Thursday, May 31, 2007

ACE inhibitors

We've got a lot of drug choices availble to lower high blood pressure. Some older drugs that effectively lowered pressure have fallen by the wayside because, while they enable patients to reach a satisfying 'numbers' goal, that success did not translate out into a decrease in risk of future heart attack or stroke which is really the point of treating hypertension.

The ACE inhibitors are a class of blood pressure meds that remain on the "A" list. These drugs work by inhibiting a cascade of events initiated by the kidneys that result in the constriction of blood vessels. When blood vessels narrow, the same amount of fluid (your blood volume) is now in a smaller space, and pressure rises. These angiotensin converting enzyme inhibitors partially block the conversion of an inactive substance produced by the liver--angiotensinogen--to an active vasoconstricting molecule called angiotensin.

Not only do ACE inhibitors lower pressure and thus lower risk of heart attack and stroke, they also promote normal blood vessel behavior independent of their effect on blood pressure. Furthermore, new evidence suggests that several drugs in this category help peope hold onto their marbles through the years.

Several ACE inhibitors cross the 'blood-brain barrier,' the tight junction between the blood and all the good and bad things coursing through it and the delicate nerve cells in the noggin. Persons of age taking these drugs, including captopril, lisinopril, ramipril, and fosinopril, were followed over six years time for the development of dementia as a function of their blood pressure medication choice during the Cardiovascular Health Study.

Those oldsters on brain active ACEIs were 50% less likely to demonstrate a decline in mental functioning during the study. The lead investigator concluded, "If an ACE-inhibitor is indicated, I would recommend using one that crosses the blood-brain barrier."

At a time in our lives when we are intent on getting all parts to the finish line, going for the 'three-for-one' action of these drugs seems like a great strategy.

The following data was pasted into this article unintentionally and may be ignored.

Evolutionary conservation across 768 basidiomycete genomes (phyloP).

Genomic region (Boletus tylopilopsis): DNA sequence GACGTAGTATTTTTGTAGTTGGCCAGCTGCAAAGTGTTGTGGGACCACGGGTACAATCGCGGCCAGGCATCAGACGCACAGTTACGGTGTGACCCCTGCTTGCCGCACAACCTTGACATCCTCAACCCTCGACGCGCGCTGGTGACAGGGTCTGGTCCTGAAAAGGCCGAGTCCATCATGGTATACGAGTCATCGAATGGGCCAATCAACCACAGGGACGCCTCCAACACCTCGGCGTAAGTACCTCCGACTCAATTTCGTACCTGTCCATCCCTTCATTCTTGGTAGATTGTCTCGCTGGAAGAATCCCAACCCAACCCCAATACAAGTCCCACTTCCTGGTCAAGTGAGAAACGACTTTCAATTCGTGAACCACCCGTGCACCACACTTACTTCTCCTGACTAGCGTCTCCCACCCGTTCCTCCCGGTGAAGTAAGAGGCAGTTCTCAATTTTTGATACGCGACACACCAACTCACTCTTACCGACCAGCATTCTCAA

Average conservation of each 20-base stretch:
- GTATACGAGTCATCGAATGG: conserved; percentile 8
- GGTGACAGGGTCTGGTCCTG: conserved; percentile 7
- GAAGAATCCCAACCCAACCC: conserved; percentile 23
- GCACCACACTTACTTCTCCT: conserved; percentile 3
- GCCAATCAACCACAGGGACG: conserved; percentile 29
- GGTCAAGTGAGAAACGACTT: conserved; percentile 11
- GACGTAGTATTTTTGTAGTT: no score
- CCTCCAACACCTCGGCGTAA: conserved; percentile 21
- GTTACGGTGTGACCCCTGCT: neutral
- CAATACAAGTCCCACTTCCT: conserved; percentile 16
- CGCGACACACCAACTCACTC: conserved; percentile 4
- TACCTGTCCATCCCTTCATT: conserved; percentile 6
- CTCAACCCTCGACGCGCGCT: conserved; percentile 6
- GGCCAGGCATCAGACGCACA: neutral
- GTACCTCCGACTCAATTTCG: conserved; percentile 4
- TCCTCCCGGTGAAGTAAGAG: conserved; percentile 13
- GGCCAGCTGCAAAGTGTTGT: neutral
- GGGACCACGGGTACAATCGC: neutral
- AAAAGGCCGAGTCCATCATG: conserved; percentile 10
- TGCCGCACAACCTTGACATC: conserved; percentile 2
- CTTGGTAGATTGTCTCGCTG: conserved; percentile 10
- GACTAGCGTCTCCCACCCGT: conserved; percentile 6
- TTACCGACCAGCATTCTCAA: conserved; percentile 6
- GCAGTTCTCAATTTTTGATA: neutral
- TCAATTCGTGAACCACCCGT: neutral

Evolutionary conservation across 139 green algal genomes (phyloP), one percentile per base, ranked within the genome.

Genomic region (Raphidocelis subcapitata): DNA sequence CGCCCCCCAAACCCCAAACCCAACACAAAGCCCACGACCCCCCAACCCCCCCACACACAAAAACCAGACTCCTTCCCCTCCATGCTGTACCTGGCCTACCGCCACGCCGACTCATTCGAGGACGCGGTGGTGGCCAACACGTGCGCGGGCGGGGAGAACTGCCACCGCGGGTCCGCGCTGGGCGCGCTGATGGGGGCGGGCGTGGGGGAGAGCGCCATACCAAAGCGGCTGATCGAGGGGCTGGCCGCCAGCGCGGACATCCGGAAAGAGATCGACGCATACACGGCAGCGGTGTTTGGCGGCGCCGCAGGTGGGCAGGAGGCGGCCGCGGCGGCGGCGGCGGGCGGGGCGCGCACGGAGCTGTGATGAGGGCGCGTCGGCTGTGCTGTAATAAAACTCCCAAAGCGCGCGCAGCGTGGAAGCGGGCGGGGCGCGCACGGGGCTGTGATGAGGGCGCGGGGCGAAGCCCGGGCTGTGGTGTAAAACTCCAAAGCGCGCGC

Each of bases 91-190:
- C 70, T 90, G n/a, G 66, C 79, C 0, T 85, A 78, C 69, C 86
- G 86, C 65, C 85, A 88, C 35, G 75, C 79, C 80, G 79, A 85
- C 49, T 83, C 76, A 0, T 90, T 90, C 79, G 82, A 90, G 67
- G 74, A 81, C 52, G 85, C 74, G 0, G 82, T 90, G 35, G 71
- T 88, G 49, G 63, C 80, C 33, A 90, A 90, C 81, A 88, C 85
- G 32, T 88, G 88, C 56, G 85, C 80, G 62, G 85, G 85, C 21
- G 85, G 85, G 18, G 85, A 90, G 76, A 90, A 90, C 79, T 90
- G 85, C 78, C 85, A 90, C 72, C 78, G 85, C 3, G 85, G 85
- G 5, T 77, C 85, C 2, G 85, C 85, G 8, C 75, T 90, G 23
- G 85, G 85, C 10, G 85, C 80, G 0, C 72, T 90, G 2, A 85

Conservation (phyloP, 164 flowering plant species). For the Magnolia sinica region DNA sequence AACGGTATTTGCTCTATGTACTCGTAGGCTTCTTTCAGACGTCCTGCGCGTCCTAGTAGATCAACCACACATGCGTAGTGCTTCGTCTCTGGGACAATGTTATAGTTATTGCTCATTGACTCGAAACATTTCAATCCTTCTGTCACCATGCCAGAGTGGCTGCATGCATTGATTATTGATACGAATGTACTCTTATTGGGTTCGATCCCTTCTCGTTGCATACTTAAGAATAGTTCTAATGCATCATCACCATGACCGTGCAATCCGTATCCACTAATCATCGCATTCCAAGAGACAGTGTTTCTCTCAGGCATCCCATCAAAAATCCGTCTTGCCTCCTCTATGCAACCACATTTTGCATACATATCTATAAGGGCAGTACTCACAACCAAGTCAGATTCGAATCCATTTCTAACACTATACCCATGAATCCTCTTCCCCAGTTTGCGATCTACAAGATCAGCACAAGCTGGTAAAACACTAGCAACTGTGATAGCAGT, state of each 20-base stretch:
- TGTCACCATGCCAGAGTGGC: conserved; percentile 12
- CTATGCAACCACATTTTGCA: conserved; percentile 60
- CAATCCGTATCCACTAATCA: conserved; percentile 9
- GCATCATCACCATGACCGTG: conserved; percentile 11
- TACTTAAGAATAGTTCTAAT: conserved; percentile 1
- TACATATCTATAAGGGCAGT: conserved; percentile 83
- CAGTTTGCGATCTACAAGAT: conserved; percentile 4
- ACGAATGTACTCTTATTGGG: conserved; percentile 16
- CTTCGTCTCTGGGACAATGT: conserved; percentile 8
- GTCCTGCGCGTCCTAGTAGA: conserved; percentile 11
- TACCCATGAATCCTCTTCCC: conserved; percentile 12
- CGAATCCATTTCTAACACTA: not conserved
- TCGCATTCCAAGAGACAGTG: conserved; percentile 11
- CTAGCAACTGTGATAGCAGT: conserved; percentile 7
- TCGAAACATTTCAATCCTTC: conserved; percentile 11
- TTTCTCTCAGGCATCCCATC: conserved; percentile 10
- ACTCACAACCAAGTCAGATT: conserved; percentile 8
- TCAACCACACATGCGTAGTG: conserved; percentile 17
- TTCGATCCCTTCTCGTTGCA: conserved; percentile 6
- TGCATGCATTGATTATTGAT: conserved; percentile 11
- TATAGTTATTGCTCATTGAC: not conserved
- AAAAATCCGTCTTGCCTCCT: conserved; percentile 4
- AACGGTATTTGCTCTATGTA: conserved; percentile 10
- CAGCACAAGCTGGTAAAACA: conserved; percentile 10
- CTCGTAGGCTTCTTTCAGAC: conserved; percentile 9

Tuesday, May 22, 2007

Where is Femail Doc?

Over at my mom's house, getting us both through life, one day at a time. Check for progress notes at Doc of Ages. Loook for more up-to-date medical news here sometime in the future.

Saturday, May 12, 2007

I wrote last week in Doc of Ages ( about the increasing evidence that regular use of aspirin can prevent cancer versus the pesky little problem of gastric hemorrhage which may occur without warning in aspirin users.

Over 5,000 British physicians and some 2,500 TIA victims in the UK just added the weight of their evidence on aspirin use and colon cancer risk. The conclusion? Five years of daily intake of 1 standard asprin tablet (325 mg) resulted in a 37% decrease in incidence of colorectal cancer, and 10 or more years led to an impressive 74% risk reduction.

Investigators noted that these studies showed a more robust chemopreventive effect for aspirin compared with earlier trials because the daily dose was higher. They also note that nothing has changed about that annoying little stomach bleeding thing from regular aspirin use, but perhaps these strong statistics mean that cancer prevention benefits outweigh those risks for high risk patient populations.

Tuesday, May 08, 2007

In our study, if every woman ate a healthy diet, exercised a half hour a day, was not overweight, did not smoke, and drank a small amount of alcohol, over 90 percent of diabetes cases would have been eliminated...This is, of course, a hypothetical concept.
--Frank Hu, HSPH, Harvard School of Public Health

There you have it, diabetes 90% eliminated with a few small lifestyle adjustments. This analysis is based on data from 80,000 nurses followed over 16 years for the development of diabetes as correlated with their daily habits.

Saturday, May 05, 2007

The new rusty nail?